Starting in late May, the State Game and Fish Department’s aerated fish stocking trailers are on the road almost nonstop for several weeks, delivering the year’s crop of hatchery raised northern pike and walleye fingerlings to lakes and rivers around North Dakota.
First will come northern pike, followed a couple of weeks later by walleye, with other species mixed in.
It’s an almost overwhelming assignment, considering the state has roughly twice as many lakes that hold fish populations, and twice as many lakes on the stocking list, as it did 20 years ago.
“We now manage about 420 waters and 391,000 acres, excluding the Missouri River System,” Jerry Weigel, Game and Fish production and development supervisor said. “In the last five years alone we have stocked more than 48 million walleye fingerlings in the state, in addition to salmon, trout, pike, bass and panfish.”
This year, about 152 waters are scheduled to receive walleye fingerlings and another 44 or so will get northern pike.
While the Game and Fish Department, in partnership with the U.S. Fish and Wildlife Service, which operates two federal fish hatcheries in North Dakota has the capability to stock millions of fish in the state, in a perfect world that wouldn’t be necessary.
However, since North Dakota does not have nearly the number of deep, natural fishing waters as its eastern neighbors, many current fishing opportunities exist only because of periodic stocking and record high water (new lakes). And there’s a pretty well-defined plan for accomplishing this.
Stocking has a recipe and it involves several factors, including water depth, chemistry and clarity, bottom structure, vegetation, available forage, other fish species present, etc. Plans also take into account things like spring run-off and past winterkill issues.
For lakes where Game and Fish is trying to establish a new fish population, the opportunity for public access is also a major factor.
In natural lakes and rivers, certain kinds of fish have been present for ages. They have evolved so they can reproduce within the type of habitat the water provides and have adapted to certain food sources.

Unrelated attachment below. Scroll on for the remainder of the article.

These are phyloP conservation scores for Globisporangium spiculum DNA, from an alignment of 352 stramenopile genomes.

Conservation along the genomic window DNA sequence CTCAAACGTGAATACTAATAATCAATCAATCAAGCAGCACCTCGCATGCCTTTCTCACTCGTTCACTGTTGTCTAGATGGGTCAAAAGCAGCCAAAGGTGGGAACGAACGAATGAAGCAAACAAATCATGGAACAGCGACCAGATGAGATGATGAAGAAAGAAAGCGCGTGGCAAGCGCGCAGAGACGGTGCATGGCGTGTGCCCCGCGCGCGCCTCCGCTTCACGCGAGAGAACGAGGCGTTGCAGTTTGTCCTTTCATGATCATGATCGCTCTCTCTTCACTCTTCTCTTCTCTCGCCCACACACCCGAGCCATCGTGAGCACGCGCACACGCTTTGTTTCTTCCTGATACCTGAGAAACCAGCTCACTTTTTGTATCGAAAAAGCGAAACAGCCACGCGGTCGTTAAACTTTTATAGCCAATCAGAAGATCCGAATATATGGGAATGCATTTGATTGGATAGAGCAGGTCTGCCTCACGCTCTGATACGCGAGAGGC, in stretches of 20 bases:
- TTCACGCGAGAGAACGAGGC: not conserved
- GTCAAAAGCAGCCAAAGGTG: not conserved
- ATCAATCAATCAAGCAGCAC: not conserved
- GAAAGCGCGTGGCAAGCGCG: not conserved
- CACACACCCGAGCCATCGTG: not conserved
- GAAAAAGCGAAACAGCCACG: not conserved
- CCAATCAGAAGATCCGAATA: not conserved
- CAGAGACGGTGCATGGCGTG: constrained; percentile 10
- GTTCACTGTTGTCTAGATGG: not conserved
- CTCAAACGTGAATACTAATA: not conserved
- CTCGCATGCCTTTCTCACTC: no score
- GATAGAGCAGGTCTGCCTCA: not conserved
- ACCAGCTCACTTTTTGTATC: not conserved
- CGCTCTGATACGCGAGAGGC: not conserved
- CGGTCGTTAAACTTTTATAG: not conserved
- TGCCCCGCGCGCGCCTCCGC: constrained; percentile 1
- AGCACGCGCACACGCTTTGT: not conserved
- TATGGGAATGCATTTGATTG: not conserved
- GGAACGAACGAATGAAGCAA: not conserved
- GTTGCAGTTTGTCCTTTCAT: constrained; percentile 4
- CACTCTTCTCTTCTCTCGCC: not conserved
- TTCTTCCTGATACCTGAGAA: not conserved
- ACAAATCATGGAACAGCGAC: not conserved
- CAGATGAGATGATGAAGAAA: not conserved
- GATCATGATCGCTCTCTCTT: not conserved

Most of these new waters are full of food such as fresh water shrimp and fat head minnows. All that’s needed is public access and some hatchery fingerlings to get things started.
Reservoirs or lakes created when rivers or creeks are impounded may provide livable water for fish, but they may not have the type of spawning habitat that allows certain kinds of fish to reproduce. In those cases, stocking is warranted to maintain the fishery.
In waters where natural reproduction occurs on a consistent basis, stocking is usually not necessary.
However, natural factors such as dry conditions often limit natural reproduction, particularly in reservoirs where water levels can change more dramatically than in natural waters. What might be good spawning habitat one year could be several feet from the water’s edge the following year.
On the other hand, high water levels can stimulate a fishery. Flooded vegetation is ideal spawning habitat for northern pike and yellow perch and is also a hideout for small fish of other desirable species such as walleyes or bass. In the past decade, we’ve seen this high-water phenomenon influence dozens of lakes — both natural and man-made — across the state.
The bottom line is, fish stocking is not always needed, but some North Dakota lakes would have limited or no fish populations without the Game and Fish Department’s comprehensive stocking program. And right now is that sort of frenzied time of year when it all comes together.
When it’s all said and done, you can find annual stocking information on the Game and Fish website at gf.nd.gov, but unfortunately, it will still be a few years down the road before most of the those stocked fish grow up to be keepers at the end of a line.
Leier is a biologist with the Game and Fish Department.